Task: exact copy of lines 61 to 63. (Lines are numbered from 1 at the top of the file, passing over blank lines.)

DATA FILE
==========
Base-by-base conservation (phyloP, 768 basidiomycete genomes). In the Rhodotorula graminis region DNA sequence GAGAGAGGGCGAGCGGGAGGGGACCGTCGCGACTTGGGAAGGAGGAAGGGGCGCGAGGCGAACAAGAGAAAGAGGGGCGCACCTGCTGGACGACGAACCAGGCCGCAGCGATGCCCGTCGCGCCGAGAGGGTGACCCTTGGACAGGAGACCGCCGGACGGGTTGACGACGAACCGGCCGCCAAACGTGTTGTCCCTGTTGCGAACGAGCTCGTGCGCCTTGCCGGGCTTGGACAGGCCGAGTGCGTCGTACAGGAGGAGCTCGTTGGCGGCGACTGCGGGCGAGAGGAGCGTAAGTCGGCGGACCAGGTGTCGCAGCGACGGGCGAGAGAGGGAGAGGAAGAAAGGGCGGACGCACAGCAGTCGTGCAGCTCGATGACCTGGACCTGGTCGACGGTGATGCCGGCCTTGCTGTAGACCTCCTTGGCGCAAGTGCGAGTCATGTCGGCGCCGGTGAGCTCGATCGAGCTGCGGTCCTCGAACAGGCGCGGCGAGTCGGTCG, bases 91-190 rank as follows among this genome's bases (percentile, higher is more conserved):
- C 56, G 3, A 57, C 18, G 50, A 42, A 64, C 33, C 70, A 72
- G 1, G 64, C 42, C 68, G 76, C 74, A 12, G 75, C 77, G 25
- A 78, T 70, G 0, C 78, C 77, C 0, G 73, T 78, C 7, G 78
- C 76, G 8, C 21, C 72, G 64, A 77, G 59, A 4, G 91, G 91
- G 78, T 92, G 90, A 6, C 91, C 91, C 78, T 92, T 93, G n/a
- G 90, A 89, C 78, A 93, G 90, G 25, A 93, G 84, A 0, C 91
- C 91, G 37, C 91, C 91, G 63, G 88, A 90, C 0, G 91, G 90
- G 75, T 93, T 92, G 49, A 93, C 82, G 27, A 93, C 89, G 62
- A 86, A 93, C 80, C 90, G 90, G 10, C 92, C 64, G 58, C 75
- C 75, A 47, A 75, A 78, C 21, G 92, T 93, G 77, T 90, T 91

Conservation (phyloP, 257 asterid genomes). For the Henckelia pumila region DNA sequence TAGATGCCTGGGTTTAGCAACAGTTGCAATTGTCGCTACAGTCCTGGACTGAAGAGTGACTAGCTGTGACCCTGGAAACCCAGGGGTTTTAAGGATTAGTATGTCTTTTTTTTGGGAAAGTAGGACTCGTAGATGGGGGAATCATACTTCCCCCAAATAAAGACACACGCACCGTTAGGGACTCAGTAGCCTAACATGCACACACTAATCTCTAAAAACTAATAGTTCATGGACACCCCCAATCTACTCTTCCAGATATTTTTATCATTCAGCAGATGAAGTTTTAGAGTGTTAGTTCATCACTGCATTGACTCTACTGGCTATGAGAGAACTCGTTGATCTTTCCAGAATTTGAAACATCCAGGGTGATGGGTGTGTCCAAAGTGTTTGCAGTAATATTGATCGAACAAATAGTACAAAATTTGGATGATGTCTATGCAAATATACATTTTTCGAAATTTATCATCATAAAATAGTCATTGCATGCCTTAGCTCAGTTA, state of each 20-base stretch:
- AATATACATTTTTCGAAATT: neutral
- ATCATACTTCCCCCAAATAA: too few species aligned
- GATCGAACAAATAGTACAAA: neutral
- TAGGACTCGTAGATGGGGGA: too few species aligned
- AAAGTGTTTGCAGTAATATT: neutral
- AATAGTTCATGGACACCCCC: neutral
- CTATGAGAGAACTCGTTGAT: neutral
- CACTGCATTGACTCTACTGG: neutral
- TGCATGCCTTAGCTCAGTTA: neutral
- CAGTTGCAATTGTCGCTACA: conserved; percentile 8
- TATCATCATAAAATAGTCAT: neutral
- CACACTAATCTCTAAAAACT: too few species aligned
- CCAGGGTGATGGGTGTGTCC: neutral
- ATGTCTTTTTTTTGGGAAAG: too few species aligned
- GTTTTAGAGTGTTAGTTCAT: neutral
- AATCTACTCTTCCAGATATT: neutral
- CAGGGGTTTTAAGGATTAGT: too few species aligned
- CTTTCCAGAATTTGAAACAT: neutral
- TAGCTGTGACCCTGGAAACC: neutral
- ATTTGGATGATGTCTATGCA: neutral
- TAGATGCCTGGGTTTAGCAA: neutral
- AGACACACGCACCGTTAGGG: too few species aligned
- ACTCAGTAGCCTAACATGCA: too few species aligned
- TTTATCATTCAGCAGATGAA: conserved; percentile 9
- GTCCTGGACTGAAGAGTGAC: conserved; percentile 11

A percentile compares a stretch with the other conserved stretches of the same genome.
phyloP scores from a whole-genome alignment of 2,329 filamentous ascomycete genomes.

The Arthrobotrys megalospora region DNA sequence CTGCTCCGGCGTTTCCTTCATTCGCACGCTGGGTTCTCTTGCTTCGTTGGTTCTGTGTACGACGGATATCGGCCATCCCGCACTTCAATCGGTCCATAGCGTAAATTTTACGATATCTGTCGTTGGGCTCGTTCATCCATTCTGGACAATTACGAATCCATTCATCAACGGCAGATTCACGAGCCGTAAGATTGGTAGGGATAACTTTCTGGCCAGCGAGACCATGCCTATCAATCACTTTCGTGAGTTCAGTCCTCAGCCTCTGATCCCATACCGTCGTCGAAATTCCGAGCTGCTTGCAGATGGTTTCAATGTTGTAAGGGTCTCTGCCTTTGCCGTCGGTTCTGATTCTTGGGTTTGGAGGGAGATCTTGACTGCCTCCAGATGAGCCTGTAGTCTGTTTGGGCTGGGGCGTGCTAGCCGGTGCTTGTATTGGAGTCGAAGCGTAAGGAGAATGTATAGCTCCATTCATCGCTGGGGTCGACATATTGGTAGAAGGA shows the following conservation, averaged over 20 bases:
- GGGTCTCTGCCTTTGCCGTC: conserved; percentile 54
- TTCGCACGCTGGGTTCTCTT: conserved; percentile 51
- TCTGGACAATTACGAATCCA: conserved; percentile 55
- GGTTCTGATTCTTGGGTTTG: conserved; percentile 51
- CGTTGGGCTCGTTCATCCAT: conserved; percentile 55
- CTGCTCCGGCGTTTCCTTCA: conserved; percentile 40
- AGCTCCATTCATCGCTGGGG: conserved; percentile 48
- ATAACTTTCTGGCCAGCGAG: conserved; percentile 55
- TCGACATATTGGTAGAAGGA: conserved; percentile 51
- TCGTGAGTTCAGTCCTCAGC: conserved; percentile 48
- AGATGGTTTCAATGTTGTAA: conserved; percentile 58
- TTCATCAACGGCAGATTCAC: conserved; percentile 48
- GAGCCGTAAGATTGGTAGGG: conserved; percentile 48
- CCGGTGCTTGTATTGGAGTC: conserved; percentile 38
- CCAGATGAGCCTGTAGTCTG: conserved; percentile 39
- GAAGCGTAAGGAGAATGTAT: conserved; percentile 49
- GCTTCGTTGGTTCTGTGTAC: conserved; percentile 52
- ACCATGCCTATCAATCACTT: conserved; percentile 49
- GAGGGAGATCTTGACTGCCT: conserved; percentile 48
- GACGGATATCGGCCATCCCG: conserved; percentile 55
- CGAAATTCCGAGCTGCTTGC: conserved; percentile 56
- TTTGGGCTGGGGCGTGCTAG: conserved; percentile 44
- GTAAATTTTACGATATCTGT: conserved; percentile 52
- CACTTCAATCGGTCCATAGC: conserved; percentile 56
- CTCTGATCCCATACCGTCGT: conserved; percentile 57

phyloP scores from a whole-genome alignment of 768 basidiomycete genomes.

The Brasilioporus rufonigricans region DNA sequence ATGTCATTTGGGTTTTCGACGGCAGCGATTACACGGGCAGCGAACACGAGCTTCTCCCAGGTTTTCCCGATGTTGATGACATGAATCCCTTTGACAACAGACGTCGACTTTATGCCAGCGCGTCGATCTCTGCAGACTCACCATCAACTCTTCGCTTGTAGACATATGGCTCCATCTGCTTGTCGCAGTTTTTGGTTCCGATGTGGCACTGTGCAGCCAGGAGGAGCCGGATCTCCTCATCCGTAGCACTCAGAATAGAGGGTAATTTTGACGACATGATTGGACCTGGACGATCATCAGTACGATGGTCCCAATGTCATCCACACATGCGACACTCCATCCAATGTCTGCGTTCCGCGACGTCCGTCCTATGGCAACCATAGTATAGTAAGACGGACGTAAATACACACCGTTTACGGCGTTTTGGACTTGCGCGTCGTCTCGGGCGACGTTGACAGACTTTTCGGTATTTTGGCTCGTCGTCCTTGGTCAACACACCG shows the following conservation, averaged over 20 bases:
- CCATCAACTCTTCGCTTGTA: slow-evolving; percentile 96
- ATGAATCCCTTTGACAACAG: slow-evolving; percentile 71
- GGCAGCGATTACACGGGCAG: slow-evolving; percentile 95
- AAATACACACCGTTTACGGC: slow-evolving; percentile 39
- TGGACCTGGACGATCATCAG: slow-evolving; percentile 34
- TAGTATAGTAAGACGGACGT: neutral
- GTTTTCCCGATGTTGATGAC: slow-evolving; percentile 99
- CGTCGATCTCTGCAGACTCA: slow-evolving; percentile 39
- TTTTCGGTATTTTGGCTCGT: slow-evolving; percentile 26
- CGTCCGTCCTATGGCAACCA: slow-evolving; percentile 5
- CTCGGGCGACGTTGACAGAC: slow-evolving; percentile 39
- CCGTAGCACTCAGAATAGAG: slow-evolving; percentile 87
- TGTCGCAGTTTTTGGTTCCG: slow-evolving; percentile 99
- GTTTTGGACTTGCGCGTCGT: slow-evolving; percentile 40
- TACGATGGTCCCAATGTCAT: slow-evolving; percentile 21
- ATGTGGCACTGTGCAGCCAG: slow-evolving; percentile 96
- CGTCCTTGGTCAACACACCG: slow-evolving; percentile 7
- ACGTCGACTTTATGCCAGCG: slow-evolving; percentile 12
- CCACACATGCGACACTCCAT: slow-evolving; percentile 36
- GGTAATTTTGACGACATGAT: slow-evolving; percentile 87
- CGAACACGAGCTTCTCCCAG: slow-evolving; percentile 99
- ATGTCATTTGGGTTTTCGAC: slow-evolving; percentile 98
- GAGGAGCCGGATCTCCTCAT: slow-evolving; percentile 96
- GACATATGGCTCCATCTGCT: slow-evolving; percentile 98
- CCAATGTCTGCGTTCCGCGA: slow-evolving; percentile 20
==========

- CGAAATTCCGAGCTGCTTGC: conserved; percentile 56
- TTTGGGCTGGGGCGTGCTAG: conserved; percentile 44
- GTAAATTTTACGATATCTGT: conserved; percentile 52